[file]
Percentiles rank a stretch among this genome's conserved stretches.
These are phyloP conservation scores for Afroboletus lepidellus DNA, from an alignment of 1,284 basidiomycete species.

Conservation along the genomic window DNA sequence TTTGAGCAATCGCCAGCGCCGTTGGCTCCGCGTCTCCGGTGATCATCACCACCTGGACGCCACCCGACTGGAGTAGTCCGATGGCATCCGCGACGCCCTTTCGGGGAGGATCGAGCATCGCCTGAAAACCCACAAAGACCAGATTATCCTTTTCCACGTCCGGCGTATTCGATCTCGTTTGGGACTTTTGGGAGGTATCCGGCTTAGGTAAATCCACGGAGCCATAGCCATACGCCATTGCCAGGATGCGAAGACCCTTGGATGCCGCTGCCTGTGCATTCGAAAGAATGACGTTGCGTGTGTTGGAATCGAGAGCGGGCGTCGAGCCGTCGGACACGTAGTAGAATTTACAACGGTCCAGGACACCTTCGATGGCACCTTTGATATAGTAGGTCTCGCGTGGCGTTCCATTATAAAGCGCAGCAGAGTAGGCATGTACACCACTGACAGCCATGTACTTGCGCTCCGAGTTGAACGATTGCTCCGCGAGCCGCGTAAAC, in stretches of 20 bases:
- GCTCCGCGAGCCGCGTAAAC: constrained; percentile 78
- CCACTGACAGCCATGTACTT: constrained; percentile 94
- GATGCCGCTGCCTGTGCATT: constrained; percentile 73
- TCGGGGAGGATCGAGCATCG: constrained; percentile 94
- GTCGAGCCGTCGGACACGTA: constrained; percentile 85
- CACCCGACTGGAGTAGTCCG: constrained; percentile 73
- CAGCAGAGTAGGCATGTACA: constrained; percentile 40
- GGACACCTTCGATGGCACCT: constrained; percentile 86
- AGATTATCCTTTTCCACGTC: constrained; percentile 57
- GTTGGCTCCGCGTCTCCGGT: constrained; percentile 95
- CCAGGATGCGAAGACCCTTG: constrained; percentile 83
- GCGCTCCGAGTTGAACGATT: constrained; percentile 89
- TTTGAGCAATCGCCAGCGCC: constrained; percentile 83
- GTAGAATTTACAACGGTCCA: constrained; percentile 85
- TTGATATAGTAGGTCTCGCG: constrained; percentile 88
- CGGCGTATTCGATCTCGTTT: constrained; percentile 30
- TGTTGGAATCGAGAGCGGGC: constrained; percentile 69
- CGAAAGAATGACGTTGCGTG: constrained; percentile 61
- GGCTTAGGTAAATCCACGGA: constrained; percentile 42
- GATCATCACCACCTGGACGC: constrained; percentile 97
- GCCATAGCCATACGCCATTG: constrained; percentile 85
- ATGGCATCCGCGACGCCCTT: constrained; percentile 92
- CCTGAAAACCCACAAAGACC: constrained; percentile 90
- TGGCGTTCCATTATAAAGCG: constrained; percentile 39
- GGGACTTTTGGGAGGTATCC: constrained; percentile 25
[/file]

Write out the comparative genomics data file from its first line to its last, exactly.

Percentiles rank a stretch among this genome's conserved stretches.
These are phyloP conservation scores for Afroboletus lepidellus DNA, from an alignment of 1,284 basidiomycete species.

Conservation along the genomic window DNA sequence TTTGAGCAATCGCCAGCGCCGTTGGCTCCGCGTCTCCGGTGATCATCACCACCTGGACGCCACCCGACTGGAGTAGTCCGATGGCATCCGCGACGCCCTTTCGGGGAGGATCGAGCATCGCCTGAAAACCCACAAAGACCAGATTATCCTTTTCCACGTCCGGCGTATTCGATCTCGTTTGGGACTTTTGGGAGGTATCCGGCTTAGGTAAATCCACGGAGCCATAGCCATACGCCATTGCCAGGATGCGAAGACCCTTGGATGCCGCTGCCTGTGCATTCGAAAGAATGACGTTGCGTGTGTTGGAATCGAGAGCGGGCGTCGAGCCGTCGGACACGTAGTAGAATTTACAACGGTCCAGGACACCTTCGATGGCACCTTTGATATAGTAGGTCTCGCGTGGCGTTCCATTATAAAGCGCAGCAGAGTAGGCATGTACACCACTGACAGCCATGTACTTGCGCTCCGAGTTGAACGATTGCTCCGCGAGCCGCGTAAAC, in stretches of 20 bases:
- GCTCCGCGAGCCGCGTAAAC: constrained; percentile 78
- CCACTGACAGCCATGTACTT: constrained; percentile 94
- GATGCCGCTGCCTGTGCATT: constrained; percentile 73
- TCGGGGAGGATCGAGCATCG: constrained; percentile 94
- GTCGAGCCGTCGGACACGTA: constrained; percentile 85
- CACCCGACTGGAGTAGTCCG: constrained; percentile 73
- CAGCAGAGTAGGCATGTACA: constrained; percentile 40
- GGACACCTTCGATGGCACCT: constrained; percentile 86
- AGATTATCCTTTTCCACGTC: constrained; percentile 57
- GTTGGCTCCGCGTCTCCGGT: constrained; percentile 95
- CCAGGATGCGAAGACCCTTG: constrained; percentile 83
- GCGCTCCGAGTTGAACGATT: constrained; percentile 89
- TTTGAGCAATCGCCAGCGCC: constrained; percentile 83
- GTAGAATTTACAACGGTCCA: constrained; percentile 85
- TTGATATAGTAGGTCTCGCG: constrained; percentile 88
- CGGCGTATTCGATCTCGTTT: constrained; percentile 30
- TGTTGGAATCGAGAGCGGGC: constrained; percentile 69
- CGAAAGAATGACGTTGCGTG: constrained; percentile 61
- GGCTTAGGTAAATCCACGGA: constrained; percentile 42
- GATCATCACCACCTGGACGC: constrained; percentile 97
- GCCATAGCCATACGCCATTG: constrained; percentile 85
- ATGGCATCCGCGACGCCCTT: constrained; percentile 92
- CCTGAAAACCCACAAAGACC: constrained; percentile 90
- TGGCGTTCCATTATAAAGCG: constrained; percentile 39
- GGGACTTTTGGGAGGTATCC: constrained; percentile 25